Washington DC Metro Station on a cold January morning. He played six Bach pieces for about 45 minutes. During that time approx 2 thousand people went through the station, most of them on their way to work. After 3 mins a middle aged man noticed there was a musician playing. He slowed his pace and stopped for a few seconds and then hurried to meet his schedule. 4 mins later the violinist received his first dollar: a woman threw the money in the till and, without stopping, continued to walk. 6 minutes, a young man leaned against the wall to listen to him, then looked at his watch and started to walk again. 10 mins: a 3 year old boy stopped but his mother tugged him along hurriedly, as the kid stopped to look at the violinist. Finally the mother pushed hard and the child continued to walk, turning his head all the time. This action was repeated by several other children. Every parent, without exception, forced them to move on. 45 minutes; the musician played. Only 6 people stopped and stayed for a while. About 20 gave him money but continued to walk their normal pace. He collected $32. 1 hour; he finished playing and silence took over. No one noticed. No one applauded, nor was there any recognition.

No one knew this but the violinist was Joshua Bell, one of the best musicians in the world. He played one of the most intricate pieces ever written, with a violin worth $3.5 million dollars. Two days before Joshua Bell sold out a theater in Boston where the seats averaged $100. This is a real story. Joshua Bell playing incognito in the metro station was organized by the Washington Post as part of an social experiment about perception, taste and people's priorities. The questions raised: in a common place environment at an inappropriate hour, do we perceive beauty? Do we stop to appreciate it? Do we recognize talent in an unexpected context? One possible conclusion reached from this experiment could be: If we do not have a moment to stop and listen to one of the best musicians in the world playing some of the finest music ever written, with one of the most beautiful instruments .... how many other things are we missing?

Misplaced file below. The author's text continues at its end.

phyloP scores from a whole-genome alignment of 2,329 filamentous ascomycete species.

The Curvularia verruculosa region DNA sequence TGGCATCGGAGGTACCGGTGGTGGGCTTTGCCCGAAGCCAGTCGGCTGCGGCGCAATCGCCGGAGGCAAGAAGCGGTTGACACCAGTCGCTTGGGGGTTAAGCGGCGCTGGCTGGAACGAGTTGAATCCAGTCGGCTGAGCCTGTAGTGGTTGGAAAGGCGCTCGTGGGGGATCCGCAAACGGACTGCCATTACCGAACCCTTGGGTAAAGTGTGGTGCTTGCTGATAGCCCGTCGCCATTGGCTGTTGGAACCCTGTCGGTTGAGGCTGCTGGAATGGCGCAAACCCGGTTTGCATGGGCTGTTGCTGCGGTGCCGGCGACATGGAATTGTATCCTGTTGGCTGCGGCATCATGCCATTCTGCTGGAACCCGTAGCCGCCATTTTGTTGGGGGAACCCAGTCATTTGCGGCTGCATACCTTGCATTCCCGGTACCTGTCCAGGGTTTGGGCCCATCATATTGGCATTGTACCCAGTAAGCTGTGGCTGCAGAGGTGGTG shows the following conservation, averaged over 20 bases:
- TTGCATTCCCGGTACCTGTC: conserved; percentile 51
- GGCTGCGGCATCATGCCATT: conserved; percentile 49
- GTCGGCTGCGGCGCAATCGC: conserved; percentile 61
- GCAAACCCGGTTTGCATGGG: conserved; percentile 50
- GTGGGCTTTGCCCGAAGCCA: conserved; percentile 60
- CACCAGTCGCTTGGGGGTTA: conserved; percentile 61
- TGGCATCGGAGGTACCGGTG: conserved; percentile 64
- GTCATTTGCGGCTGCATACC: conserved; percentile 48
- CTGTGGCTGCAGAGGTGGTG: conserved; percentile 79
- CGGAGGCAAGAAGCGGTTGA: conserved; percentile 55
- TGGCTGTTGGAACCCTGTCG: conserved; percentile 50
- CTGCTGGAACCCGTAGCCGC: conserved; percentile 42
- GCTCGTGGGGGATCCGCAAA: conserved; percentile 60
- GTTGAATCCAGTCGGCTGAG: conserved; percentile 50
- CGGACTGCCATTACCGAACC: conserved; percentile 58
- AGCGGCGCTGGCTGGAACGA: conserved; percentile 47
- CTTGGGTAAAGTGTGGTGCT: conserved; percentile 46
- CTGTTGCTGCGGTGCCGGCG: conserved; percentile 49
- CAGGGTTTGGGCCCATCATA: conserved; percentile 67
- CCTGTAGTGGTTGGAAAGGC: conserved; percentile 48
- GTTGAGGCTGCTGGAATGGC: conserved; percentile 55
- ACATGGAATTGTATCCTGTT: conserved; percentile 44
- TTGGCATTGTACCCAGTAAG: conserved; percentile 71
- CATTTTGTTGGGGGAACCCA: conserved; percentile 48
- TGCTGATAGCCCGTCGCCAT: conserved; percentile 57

Tina concluded: "Live here, live now, live THIS moment and enjoy it – is the best and the only you really have."

Sunday 1 February 2009

Bring The Comfort Of Indoors To Outdoors!?

In Europe already for some years, the market is lured into the new hype of patio heaters. As temperatures drop at nightfall, and people still want to sit in the garden, they invest in a patio heater of some sort. Since the ban on smoking, smokers flock round them outside bars. Restaurants now serve dinner even in midwinter on their terrace. It irritates me every time I pass these examples of extravagance. Why warming up the night sky by burning energy and therefore casting a carbon shadow? Ban not only smoking, but also outside heating. Yesterday with Copenhagen in mind my environment colleagues here in Delhi discussed how much less countries like India should contribute, compared to Europe. They took me out for dinner to their favorite Italian restaurant. We were to sit on the terrace - yes: with patio heaters! To sit inside was no alternative. This section is closed, said the sign on the door of the restaurant. As action speaks louder than words, I insisted to go somewhere else. The Delhi Supreme Court forced buses, taxis and rickshaws to change from diesel to natural gas. Why not also ban patio heaters? Until that time, environmental leaders should set an example as consumers both in the developed and the developing world.